Flux of amino acids across the leg was measured in malnourished cancer patients and three control groups: (a) malnourished patients without cancer; (b) well-nourished but acutely ill patients; and (c) well-nourished controls hospitalized for minor elective surgery. All patients were examined after an overnight fast, and some patients were reexamined 2 weeks later during enteral nutrition by gastric infusion of a formula diet.
The efflux of amino acids did not differ qualitatively or quantitatively between malnourished cancer patients and malnourished patients without cancer. Well-nourished patients with acute illness had the greatest release of amino acids after an overnight fast. The leg efflux of amino acids did not correlate with plasma insulin levels in any of the patient groups, either in the fasting or in the fed state. Enteral nutrition decreased the efflux of amino acids from the leg in malnourished patients without cancer, but not in the malnourished cancer group. Enteral nutrition resulted in an increased peripheral uptake of energy precursors as glucose, free fatty acids, and the branched-chain amino acids. This was concomitant with increase in plasma level of triiodothyronine in malnourished patients without cancer.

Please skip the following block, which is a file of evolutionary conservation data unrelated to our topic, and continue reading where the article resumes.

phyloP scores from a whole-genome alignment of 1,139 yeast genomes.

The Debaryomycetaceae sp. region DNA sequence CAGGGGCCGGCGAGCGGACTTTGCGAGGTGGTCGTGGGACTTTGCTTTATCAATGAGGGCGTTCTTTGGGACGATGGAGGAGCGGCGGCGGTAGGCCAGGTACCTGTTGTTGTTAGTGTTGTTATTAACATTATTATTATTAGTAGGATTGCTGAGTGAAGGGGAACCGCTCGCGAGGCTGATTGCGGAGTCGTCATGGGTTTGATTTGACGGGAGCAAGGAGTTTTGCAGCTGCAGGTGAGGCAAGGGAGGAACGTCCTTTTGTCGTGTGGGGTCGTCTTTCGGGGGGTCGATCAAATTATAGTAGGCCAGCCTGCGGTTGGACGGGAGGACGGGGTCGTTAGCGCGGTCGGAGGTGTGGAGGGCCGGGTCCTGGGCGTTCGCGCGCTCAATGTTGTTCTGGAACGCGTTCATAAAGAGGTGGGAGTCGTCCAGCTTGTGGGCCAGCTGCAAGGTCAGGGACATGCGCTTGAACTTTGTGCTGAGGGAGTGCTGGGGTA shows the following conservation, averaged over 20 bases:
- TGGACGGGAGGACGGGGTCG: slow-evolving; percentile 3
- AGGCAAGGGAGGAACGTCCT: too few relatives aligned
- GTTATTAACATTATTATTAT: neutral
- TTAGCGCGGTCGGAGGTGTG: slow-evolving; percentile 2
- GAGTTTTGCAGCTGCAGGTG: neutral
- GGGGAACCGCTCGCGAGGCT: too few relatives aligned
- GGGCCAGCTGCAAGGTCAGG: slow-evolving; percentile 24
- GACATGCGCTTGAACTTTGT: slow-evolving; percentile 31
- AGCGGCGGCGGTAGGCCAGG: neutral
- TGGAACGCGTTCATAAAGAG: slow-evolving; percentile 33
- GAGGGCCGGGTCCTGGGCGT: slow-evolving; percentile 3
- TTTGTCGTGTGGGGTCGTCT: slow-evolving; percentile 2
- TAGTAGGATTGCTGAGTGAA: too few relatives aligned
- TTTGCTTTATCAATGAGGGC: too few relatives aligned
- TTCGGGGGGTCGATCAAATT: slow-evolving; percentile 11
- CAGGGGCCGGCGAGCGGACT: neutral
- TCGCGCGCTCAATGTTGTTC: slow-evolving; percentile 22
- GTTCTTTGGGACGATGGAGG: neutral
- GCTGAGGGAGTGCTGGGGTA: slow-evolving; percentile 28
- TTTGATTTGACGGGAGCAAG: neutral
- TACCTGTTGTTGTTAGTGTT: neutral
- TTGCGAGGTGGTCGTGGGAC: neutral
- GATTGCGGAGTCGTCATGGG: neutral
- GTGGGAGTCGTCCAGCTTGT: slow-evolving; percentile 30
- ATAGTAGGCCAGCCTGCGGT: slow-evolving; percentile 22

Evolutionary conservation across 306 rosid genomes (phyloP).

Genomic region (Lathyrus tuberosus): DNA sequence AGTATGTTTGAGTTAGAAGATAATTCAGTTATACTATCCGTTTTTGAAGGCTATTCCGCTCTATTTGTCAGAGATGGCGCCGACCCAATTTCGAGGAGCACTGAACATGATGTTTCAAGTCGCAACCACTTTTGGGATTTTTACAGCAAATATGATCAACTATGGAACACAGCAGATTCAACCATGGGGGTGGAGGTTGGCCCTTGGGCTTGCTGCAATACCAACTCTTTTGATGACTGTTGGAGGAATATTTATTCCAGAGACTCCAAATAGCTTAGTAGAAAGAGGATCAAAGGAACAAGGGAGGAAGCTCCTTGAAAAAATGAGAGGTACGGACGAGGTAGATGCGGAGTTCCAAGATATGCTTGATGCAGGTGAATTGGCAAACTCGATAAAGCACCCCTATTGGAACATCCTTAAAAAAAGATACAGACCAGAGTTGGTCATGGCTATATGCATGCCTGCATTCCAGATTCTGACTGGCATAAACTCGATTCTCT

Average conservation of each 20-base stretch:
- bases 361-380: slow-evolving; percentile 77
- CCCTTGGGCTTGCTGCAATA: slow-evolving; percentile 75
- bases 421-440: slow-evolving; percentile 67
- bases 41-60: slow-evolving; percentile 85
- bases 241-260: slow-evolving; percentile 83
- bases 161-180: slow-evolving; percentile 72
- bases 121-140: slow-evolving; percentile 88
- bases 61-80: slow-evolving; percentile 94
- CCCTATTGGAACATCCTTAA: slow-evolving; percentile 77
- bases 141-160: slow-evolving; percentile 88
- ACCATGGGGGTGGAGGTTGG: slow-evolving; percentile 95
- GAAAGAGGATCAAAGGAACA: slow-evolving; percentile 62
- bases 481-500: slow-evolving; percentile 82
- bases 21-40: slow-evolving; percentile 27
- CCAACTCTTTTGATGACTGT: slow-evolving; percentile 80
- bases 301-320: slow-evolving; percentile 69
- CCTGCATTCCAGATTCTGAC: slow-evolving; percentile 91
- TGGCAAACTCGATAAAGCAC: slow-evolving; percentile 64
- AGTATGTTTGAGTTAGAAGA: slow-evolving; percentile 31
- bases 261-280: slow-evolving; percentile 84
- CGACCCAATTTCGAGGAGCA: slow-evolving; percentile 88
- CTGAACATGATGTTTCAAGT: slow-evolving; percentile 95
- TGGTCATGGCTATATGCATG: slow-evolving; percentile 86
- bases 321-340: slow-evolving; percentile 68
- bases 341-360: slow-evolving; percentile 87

This study demonstrates that malnourished cancer patients do not differ from malnourished patients without cancer or from well-nourished patients after an overnight fast with respect to amino acid efflux from peripheral tissues, and thus shows normal adaptation for protein conservation. The results also suggest that conventional nasogastric tube-feeding was not sufficient alone to support normal replenishment of peripheral tissue in malnourished patients with and without cancer.
This work was supported by grants from the Swedish Cancer Society (Project 93), the Swedish Medical Research Council (Project 536), the Assar Gabrielsson Foundation, the Serena Ehrenstrom Foundation, the Swedish Medical Society, and the Gothenburg Medical Society.